Compassion when he found out what Erik’s arguments were. Listening. Asking Erik to prepare a speech, perhaps a speech to the people of Wakanda introducing himself: allowing the people to have a say in Wakanda’s future before acting, and giving things time to cool down and giving Wakandans some time to respond to Erik. (And buying Erik off with the promise of a platform to share what had happened to him, with all the potential blame for that going straight onto dead T’Chaka, leaving T’Challa to wash his hands of his father’s mistakes and do better going forward.)

No. It’s all “not listening not listening not listening OKAY TIME TO FIGHT.” For fuck’s sake, man! He didn’t have to die! You didn’t have to play right into his setup, right into his preconceived notions of how his visit to Wakanda would go! You didn’t have to be so predictably unprepared! You are supposed to be a scholar, T’Challa; how have you missed this history and political training in all your education? Take control of the narrative and shape it! You have power, man; don’t stay paralyzed, but learn to shoulder the mantle and use the weight of that power and its history to lead to justice!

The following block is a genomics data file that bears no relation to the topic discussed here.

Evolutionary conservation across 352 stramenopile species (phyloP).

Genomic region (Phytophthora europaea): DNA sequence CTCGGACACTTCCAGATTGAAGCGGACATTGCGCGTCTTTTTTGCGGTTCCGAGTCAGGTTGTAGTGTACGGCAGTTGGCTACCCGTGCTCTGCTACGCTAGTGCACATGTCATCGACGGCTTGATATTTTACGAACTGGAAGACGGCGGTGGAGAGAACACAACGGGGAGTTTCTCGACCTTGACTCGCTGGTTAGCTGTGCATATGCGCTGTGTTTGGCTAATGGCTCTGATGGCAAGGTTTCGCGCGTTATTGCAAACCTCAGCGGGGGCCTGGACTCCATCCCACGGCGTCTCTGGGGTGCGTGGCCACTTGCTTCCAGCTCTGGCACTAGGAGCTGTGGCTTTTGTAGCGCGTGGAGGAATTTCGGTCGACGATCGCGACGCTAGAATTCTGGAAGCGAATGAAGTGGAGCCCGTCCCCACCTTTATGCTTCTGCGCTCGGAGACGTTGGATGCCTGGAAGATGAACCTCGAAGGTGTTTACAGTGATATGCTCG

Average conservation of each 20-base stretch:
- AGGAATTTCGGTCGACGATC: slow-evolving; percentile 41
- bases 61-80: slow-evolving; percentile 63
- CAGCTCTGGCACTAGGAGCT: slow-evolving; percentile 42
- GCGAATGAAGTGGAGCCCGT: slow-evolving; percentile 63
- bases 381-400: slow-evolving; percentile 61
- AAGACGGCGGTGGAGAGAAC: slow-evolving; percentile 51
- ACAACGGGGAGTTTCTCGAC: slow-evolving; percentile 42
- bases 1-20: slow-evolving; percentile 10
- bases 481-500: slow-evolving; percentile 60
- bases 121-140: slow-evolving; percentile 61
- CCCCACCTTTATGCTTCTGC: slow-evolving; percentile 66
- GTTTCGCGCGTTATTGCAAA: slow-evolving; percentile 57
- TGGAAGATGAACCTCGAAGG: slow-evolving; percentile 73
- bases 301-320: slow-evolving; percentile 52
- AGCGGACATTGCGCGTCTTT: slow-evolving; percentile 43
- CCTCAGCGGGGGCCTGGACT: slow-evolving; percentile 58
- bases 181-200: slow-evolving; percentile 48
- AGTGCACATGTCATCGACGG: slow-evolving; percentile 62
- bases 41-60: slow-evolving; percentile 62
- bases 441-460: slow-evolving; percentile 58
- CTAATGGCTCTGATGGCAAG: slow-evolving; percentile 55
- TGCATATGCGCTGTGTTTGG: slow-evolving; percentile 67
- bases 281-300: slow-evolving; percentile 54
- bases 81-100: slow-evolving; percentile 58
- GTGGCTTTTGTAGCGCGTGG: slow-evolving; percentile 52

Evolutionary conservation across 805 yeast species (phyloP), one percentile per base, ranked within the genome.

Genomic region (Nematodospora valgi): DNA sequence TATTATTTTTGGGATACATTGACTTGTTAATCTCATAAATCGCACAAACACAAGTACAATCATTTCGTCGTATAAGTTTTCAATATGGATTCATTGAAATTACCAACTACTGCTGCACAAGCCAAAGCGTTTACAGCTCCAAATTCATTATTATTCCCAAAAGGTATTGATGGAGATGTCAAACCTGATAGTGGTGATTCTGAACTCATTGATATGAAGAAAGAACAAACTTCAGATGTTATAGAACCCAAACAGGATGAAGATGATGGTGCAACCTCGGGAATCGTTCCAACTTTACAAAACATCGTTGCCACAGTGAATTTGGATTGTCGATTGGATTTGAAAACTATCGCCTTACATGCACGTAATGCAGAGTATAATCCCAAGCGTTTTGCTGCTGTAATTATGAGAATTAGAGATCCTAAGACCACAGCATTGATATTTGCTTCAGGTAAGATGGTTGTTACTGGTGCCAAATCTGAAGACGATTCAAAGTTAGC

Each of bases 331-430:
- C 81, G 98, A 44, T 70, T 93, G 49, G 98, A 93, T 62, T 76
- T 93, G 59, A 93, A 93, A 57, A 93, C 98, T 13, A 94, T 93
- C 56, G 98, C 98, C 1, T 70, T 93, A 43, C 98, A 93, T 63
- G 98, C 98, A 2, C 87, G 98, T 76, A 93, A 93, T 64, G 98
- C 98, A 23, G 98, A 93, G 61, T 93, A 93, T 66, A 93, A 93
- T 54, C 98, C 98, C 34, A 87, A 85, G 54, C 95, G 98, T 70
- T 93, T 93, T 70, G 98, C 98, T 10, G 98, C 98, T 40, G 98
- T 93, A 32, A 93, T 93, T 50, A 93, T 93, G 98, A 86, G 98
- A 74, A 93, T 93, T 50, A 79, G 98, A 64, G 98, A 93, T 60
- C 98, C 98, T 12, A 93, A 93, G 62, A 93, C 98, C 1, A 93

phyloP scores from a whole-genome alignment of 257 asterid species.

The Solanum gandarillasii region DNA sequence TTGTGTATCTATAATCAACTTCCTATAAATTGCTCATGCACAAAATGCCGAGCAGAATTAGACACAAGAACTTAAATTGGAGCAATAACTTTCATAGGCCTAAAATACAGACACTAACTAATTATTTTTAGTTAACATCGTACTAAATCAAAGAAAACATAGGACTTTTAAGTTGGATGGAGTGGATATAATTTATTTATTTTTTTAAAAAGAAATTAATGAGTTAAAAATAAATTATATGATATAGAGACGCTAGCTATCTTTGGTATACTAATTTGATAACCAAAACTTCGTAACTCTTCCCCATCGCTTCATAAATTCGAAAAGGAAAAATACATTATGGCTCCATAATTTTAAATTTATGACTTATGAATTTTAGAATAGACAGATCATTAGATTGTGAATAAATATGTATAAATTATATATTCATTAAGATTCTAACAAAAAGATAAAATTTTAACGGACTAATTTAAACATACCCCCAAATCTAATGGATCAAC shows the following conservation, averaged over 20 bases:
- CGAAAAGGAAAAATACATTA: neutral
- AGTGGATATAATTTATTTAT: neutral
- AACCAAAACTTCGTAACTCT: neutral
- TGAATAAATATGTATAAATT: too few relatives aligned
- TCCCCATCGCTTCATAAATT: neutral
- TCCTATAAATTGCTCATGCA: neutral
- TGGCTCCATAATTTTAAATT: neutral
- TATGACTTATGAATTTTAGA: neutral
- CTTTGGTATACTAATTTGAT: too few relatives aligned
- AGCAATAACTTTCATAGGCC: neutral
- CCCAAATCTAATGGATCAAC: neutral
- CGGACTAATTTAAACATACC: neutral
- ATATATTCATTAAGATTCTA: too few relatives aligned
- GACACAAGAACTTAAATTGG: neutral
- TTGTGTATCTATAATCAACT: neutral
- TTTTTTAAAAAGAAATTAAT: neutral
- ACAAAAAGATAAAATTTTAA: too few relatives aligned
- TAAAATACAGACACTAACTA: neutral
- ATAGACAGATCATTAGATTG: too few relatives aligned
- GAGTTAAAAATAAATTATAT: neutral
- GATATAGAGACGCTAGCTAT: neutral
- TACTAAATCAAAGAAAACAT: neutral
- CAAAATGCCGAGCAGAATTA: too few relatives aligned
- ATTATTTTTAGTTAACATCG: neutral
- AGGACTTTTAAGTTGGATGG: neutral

at least bringing his brother’s wife and child home

This might need its own thread eventually, but this thought threw something into sharp relief for me – where is Erik’s mother, anyway? She’s nowhere to be found. I Googled “erik killmonger’s mother” to see if she showed up or was named in the comics but I don’t think she is. Does the Black Panther script even outright say she’s dead? I can’t remember.